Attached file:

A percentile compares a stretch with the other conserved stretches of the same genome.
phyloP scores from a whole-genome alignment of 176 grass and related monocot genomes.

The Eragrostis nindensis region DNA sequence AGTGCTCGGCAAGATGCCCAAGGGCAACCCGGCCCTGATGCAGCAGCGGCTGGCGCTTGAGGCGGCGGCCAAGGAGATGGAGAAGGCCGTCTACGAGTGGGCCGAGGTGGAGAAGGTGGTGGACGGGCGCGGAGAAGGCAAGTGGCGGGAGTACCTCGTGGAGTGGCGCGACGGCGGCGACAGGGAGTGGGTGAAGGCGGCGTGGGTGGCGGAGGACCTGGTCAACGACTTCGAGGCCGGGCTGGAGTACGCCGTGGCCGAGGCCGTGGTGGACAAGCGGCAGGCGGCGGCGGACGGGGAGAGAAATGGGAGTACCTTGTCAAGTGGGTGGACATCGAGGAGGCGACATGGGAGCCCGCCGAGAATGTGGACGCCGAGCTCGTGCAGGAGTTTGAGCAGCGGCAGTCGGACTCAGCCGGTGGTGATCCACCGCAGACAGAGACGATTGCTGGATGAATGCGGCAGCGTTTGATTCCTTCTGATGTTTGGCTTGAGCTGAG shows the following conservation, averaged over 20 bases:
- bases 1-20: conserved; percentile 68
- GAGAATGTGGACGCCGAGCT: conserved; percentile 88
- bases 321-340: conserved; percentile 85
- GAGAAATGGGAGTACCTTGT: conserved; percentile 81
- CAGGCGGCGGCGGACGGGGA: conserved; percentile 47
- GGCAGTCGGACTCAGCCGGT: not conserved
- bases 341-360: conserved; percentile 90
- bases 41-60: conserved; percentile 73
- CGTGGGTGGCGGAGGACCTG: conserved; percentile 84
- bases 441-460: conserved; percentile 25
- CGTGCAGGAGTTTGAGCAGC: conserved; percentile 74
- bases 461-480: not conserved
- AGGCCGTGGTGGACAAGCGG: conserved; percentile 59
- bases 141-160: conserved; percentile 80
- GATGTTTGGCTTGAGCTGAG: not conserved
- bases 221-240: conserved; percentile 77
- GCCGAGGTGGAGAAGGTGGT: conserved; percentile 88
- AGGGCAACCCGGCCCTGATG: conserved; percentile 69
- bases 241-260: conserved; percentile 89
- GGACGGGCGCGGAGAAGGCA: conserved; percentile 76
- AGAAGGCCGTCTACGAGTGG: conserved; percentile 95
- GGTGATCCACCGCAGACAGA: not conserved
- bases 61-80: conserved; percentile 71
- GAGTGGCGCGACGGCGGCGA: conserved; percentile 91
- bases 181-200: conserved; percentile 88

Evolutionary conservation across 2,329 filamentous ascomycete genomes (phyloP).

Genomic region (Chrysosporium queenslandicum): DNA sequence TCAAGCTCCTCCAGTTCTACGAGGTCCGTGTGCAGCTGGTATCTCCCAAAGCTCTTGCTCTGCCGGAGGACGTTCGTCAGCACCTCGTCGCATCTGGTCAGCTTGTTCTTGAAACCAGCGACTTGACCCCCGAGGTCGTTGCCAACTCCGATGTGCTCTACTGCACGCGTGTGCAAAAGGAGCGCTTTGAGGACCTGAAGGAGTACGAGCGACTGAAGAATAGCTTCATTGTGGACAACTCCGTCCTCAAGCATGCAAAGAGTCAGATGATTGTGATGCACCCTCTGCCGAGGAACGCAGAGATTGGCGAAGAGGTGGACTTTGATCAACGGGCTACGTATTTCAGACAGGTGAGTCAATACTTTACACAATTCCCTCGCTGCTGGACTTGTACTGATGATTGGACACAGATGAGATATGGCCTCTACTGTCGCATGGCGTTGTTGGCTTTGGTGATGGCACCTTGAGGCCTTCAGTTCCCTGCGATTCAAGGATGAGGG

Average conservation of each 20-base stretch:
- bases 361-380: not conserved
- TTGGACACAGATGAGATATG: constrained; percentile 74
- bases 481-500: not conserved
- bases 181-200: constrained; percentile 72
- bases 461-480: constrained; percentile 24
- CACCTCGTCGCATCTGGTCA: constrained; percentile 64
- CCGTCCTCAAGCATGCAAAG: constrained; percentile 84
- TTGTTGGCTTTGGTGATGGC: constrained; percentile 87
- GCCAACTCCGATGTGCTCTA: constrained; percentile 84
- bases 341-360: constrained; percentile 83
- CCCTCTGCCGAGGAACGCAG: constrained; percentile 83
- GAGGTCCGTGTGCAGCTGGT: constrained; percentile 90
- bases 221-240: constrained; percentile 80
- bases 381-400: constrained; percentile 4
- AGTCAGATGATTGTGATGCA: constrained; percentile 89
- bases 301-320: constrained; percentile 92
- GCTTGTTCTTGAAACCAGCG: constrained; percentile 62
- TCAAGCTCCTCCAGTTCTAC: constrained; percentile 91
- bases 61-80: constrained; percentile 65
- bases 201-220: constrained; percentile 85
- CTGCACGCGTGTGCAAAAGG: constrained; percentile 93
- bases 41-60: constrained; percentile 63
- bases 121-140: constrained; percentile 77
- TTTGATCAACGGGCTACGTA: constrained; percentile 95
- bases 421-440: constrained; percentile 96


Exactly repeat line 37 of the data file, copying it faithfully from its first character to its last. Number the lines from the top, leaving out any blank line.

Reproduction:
- CACCTCGTCGCATCTGGTCA: constrained; percentile 64